In this tutorial, you will learn how to create a QR code with a logo embedded inside it with CorelDRAW Graphics Suite X7. You will also learn how to add a URL, apply a fill to the pixels and markers, add a background, increase margins, insert a logo, and more. The tutorial concludes by showing you how to save a QR code as a style, as well as how to validate QR codes created with CorelDRAW or with other applications.

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In this tutorial we will be creating a QR code in CorelDRAW and embedding a logo into it. QR codes contain information that can be read by QR code readers and smartphones and other mobile devices popular in consumer packaging and advertising. It can give smartphone users quick access to a brand’s website which can offer additional product information.

A CorelDRAW membership account is needed to create and edit QR codes. And to access the QR code features you will need to be signed into your account.

Let’s begin by inserting a QR code into documents. To insert a QR code click on object>insert QR code. You’ll notice the object property is darker and the property bar get populated with the controls available for the QR code. In the object properties docker you can choose from a list of options from the QR code type list box. For the purpose of this QR code we’ll go with URL.

You’ll notice the URL box is highlighted in orange. This means that the input URL may not be valid let’s type in When you press enter the highlight goes away, indicating that it is a valid URL. Once you’ve put the information in for the QR code you can use the controls below to customize the code.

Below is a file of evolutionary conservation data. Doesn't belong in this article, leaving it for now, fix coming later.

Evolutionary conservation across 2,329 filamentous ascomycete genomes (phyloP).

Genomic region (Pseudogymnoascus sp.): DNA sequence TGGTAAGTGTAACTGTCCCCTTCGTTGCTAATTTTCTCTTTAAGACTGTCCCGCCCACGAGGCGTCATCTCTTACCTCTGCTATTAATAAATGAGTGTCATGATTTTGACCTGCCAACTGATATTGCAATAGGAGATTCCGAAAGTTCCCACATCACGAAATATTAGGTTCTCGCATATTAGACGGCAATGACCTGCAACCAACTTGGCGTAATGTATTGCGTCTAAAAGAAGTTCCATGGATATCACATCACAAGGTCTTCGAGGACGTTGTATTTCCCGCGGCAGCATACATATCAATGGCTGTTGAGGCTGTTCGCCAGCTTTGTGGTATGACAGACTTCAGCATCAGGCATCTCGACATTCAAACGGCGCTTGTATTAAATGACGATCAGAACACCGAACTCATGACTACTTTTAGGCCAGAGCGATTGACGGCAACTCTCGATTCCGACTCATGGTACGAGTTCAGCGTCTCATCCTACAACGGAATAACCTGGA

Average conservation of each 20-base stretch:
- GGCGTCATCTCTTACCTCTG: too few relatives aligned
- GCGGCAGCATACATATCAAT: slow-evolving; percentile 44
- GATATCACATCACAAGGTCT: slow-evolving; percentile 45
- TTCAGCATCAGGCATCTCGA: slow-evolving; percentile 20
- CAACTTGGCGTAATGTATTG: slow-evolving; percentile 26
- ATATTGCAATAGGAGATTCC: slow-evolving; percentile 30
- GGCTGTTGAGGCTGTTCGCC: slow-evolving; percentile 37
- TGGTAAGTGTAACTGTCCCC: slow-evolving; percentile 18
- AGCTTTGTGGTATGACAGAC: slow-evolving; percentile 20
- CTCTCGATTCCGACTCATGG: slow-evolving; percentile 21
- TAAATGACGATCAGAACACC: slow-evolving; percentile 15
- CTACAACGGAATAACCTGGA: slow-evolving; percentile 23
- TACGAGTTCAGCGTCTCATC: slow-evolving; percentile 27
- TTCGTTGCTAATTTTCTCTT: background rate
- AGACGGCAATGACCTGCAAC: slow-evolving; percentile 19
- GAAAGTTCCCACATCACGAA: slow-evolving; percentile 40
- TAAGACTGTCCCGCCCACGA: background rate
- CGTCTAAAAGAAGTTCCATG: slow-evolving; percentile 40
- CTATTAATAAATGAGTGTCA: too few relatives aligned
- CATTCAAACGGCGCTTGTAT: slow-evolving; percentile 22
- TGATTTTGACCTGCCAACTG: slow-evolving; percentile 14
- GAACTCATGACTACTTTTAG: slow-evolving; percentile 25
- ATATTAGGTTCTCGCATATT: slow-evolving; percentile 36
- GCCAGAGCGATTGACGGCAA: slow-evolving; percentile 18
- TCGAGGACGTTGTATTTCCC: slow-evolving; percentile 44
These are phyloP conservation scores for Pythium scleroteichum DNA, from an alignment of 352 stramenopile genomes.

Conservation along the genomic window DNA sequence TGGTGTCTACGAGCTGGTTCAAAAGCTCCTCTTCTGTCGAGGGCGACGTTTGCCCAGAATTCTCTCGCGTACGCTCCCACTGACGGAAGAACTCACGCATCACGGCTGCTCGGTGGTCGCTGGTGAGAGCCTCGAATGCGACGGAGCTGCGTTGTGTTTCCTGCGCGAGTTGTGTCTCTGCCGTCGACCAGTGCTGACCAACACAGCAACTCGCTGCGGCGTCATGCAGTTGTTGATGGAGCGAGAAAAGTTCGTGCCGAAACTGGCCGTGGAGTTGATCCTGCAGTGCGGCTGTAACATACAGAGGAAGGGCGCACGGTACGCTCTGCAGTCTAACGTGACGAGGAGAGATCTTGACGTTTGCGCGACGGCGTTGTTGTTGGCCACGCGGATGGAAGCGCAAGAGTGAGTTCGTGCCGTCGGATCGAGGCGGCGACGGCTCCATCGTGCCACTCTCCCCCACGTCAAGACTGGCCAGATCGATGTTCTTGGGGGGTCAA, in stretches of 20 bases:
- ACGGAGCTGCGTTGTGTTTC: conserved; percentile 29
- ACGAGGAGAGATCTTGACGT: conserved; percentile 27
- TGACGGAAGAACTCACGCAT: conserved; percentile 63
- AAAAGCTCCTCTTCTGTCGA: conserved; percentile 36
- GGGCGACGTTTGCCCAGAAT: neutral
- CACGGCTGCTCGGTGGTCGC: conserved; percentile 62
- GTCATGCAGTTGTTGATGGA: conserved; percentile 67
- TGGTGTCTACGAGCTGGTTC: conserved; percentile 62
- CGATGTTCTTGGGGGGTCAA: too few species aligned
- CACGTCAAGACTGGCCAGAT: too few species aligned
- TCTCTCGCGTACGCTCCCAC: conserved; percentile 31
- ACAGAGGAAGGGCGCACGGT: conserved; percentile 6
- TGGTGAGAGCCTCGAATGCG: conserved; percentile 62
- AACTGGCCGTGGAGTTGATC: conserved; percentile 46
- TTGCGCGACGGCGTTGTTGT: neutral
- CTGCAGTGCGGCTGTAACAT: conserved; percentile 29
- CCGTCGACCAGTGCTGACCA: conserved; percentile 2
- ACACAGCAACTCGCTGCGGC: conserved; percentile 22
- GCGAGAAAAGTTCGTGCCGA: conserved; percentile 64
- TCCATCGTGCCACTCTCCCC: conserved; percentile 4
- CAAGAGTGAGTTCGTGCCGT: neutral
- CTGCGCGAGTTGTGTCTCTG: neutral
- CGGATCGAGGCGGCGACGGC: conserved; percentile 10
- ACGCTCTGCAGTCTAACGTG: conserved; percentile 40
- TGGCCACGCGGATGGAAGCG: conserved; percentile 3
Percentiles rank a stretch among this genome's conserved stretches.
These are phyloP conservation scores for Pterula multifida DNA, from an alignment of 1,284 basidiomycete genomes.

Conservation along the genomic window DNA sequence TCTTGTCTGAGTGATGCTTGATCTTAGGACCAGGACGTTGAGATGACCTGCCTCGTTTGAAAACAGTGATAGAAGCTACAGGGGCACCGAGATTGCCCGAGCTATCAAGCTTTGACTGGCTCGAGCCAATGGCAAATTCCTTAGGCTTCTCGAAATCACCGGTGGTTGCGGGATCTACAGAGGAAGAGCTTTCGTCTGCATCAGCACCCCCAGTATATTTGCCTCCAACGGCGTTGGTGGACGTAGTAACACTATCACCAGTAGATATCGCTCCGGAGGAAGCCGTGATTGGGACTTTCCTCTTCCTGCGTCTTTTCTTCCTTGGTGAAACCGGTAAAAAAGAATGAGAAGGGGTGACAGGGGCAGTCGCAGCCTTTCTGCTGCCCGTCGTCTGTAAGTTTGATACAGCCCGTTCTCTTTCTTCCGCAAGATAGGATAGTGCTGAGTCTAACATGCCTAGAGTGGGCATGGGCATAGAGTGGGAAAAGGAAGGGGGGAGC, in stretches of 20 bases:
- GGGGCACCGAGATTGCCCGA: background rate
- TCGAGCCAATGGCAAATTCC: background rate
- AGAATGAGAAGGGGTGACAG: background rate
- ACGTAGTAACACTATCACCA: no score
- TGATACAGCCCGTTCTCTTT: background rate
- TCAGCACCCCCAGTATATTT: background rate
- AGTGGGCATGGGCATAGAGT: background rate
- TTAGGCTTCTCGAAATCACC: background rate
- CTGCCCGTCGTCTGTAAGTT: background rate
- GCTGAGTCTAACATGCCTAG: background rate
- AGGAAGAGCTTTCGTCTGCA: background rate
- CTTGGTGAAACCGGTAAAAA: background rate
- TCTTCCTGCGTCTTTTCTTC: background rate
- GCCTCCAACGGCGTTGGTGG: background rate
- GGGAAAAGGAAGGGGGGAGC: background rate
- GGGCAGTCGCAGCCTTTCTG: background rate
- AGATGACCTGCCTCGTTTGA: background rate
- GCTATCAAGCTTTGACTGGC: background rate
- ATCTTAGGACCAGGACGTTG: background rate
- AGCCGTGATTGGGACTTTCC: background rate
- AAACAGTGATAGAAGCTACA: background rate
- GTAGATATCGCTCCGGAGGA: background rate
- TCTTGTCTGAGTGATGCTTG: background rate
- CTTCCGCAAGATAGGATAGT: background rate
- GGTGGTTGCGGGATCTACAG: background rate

As a note the smallest squares populating the code are called pixels and the largest squares in the corners as well the one or more smaller square with a border inside are called markers.

Let’s look at applying a fill to the QR code pixels. For the pixel fill type you can choose from all the fill types that are available CorelDRAW. Let’s start with a uniform fill. For the pixel fill color it’s generally better to use a color that contrasts well with the background to ensure that the QR code can be read properly. If you want to customize the fill, click on the fill settings button.

Next we’ll apply fill to the background. The background fill tab also offers all of the fill tabs available in CorelDRAW. Let’s use a uniform fill again. Again, for the background fill color it’s better to use a color that contrasts well with the pixels in the foreground. To specify a pixel outline width simply select a width from the width box, or type in a value. You can choose a color from the pixel outline picker.

Let’s increase the margins of the QR code. To do so simply type a value in the margin box or click and drag the spin handle to change the value. As we choose a different shape you’ll notice that the markers remain unchanged. This is to maintain the readability of the QR code.